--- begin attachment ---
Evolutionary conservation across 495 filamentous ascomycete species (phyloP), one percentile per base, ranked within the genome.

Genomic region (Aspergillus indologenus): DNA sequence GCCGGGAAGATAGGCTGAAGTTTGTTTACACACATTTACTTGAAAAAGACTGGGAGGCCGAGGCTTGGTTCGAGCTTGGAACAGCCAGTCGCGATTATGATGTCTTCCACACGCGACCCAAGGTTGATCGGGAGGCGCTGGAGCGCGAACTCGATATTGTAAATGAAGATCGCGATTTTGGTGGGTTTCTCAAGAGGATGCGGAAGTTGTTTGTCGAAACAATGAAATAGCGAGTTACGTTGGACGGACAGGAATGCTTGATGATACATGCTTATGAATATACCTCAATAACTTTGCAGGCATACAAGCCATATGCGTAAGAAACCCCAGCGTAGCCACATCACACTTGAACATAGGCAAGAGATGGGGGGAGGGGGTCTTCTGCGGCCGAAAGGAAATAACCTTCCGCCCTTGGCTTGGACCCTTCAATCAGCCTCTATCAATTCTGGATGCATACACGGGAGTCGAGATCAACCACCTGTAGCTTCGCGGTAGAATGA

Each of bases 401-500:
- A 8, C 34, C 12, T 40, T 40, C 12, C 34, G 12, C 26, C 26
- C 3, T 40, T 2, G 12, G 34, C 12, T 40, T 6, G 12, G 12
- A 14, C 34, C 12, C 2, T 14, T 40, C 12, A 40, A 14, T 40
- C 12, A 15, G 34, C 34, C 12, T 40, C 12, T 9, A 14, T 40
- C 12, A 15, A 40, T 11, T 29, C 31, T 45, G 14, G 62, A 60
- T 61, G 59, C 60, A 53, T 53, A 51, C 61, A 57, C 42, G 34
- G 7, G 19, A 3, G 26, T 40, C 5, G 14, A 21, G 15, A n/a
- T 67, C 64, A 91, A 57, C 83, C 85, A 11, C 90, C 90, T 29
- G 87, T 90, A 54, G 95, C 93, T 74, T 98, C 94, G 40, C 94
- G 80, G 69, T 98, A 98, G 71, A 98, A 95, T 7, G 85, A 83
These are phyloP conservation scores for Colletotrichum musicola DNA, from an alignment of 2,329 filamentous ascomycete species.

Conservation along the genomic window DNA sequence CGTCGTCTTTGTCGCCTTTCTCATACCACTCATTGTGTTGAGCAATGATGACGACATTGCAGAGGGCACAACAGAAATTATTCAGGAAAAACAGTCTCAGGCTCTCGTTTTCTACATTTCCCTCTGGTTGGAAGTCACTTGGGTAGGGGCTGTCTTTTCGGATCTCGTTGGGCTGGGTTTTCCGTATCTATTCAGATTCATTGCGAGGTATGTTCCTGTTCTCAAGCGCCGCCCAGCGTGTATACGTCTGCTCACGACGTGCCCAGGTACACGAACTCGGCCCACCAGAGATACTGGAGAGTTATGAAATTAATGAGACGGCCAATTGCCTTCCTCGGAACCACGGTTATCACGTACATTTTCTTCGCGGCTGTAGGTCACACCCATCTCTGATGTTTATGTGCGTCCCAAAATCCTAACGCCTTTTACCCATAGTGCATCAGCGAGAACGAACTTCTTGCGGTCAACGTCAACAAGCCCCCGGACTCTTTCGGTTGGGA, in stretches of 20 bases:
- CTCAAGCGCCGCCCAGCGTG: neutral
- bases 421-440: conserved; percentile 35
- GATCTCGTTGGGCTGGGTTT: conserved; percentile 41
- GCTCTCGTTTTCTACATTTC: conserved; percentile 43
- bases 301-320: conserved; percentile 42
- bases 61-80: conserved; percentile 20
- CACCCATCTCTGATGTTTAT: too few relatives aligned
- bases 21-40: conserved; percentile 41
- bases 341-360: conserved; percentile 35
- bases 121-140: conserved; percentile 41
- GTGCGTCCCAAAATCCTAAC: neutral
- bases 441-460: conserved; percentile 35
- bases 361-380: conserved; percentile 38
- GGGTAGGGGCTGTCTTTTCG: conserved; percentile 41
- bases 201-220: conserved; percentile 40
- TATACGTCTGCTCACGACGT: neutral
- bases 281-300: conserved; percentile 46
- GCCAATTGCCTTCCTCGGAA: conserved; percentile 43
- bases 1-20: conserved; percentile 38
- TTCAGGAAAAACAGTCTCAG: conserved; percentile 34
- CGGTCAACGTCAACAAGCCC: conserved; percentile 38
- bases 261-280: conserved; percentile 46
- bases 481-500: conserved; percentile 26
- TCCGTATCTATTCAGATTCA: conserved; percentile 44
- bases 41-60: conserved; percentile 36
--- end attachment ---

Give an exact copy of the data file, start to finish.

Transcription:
Evolutionary conservation across 495 filamentous ascomycete species (phyloP), one percentile per base, ranked within the genome.

Genomic region (Aspergillus indologenus): DNA sequence GCCGGGAAGATAGGCTGAAGTTTGTTTACACACATTTACTTGAAAAAGACTGGGAGGCCGAGGCTTGGTTCGAGCTTGGAACAGCCAGTCGCGATTATGATGTCTTCCACACGCGACCCAAGGTTGATCGGGAGGCGCTGGAGCGCGAACTCGATATTGTAAATGAAGATCGCGATTTTGGTGGGTTTCTCAAGAGGATGCGGAAGTTGTTTGTCGAAACAATGAAATAGCGAGTTACGTTGGACGGACAGGAATGCTTGATGATACATGCTTATGAATATACCTCAATAACTTTGCAGGCATACAAGCCATATGCGTAAGAAACCCCAGCGTAGCCACATCACACTTGAACATAGGCAAGAGATGGGGGGAGGGGGTCTTCTGCGGCCGAAAGGAAATAACCTTCCGCCCTTGGCTTGGACCCTTCAATCAGCCTCTATCAATTCTGGATGCATACACGGGAGTCGAGATCAACCACCTGTAGCTTCGCGGTAGAATGA

Each of bases 401-500:
- A 8, C 34, C 12, T 40, T 40, C 12, C 34, G 12, C 26, C 26
- C 3, T 40, T 2, G 12, G 34, C 12, T 40, T 6, G 12, G 12
- A 14, C 34, C 12, C 2, T 14, T 40, C 12, A 40, A 14, T 40
- C 12, A 15, G 34, C 34, C 12, T 40, C 12, T 9, A 14, T 40
- C 12, A 15, A 40, T 11, T 29, C 31, T 45, G 14, G 62, A 60
- T 61, G 59, C 60, A 53, T 53, A 51, C 61, A 57, C 42, G 34
- G 7, G 19, A 3, G 26, T 40, C 5, G 14, A 21, G 15, A n/a
- T 67, C 64, A 91, A 57, C 83, C 85, A 11, C 90, C 90, T 29
- G 87, T 90, A 54, G 95, C 93, T 74, T 98, C 94, G 40, C 94
- G 80, G 69, T 98, A 98, G 71, A 98, A 95, T 7, G 85, A 83
These are phyloP conservation scores for Colletotrichum musicola DNA, from an alignment of 2,329 filamentous ascomycete species.

Conservation along the genomic window DNA sequence CGTCGTCTTTGTCGCCTTTCTCATACCACTCATTGTGTTGAGCAATGATGACGACATTGCAGAGGGCACAACAGAAATTATTCAGGAAAAACAGTCTCAGGCTCTCGTTTTCTACATTTCCCTCTGGTTGGAAGTCACTTGGGTAGGGGCTGTCTTTTCGGATCTCGTTGGGCTGGGTTTTCCGTATCTATTCAGATTCATTGCGAGGTATGTTCCTGTTCTCAAGCGCCGCCCAGCGTGTATACGTCTGCTCACGACGTGCCCAGGTACACGAACTCGGCCCACCAGAGATACTGGAGAGTTATGAAATTAATGAGACGGCCAATTGCCTTCCTCGGAACCACGGTTATCACGTACATTTTCTTCGCGGCTGTAGGTCACACCCATCTCTGATGTTTATGTGCGTCCCAAAATCCTAACGCCTTTTACCCATAGTGCATCAGCGAGAACGAACTTCTTGCGGTCAACGTCAACAAGCCCCCGGACTCTTTCGGTTGGGA, in stretches of 20 bases:
- CTCAAGCGCCGCCCAGCGTG: neutral
- bases 421-440: conserved; percentile 35
- GATCTCGTTGGGCTGGGTTT: conserved; percentile 41
- GCTCTCGTTTTCTACATTTC: conserved; percentile 43
- bases 301-320: conserved; percentile 42
- bases 61-80: conserved; percentile 20
- CACCCATCTCTGATGTTTAT: too few relatives aligned
- bases 21-40: conserved; percentile 41
- bases 341-360: conserved; percentile 35
- bases 121-140: conserved; percentile 41
- GTGCGTCCCAAAATCCTAAC: neutral
- bases 441-460: conserved; percentile 35
- bases 361-380: conserved; percentile 38
- GGGTAGGGGCTGTCTTTTCG: conserved; percentile 41
- bases 201-220: conserved; percentile 40
- TATACGTCTGCTCACGACGT: neutral
- bases 281-300: conserved; percentile 46
- GCCAATTGCCTTCCTCGGAA: conserved; percentile 43
- bases 1-20: conserved; percentile 38
- TTCAGGAAAAACAGTCTCAG: conserved; percentile 34
- CGGTCAACGTCAACAAGCCC: conserved; percentile 38
- bases 261-280: conserved; percentile 46
- bases 481-500: conserved; percentile 26
- TCCGTATCTATTCAGATTCA: conserved; percentile 44
- bases 41-60: conserved; percentile 36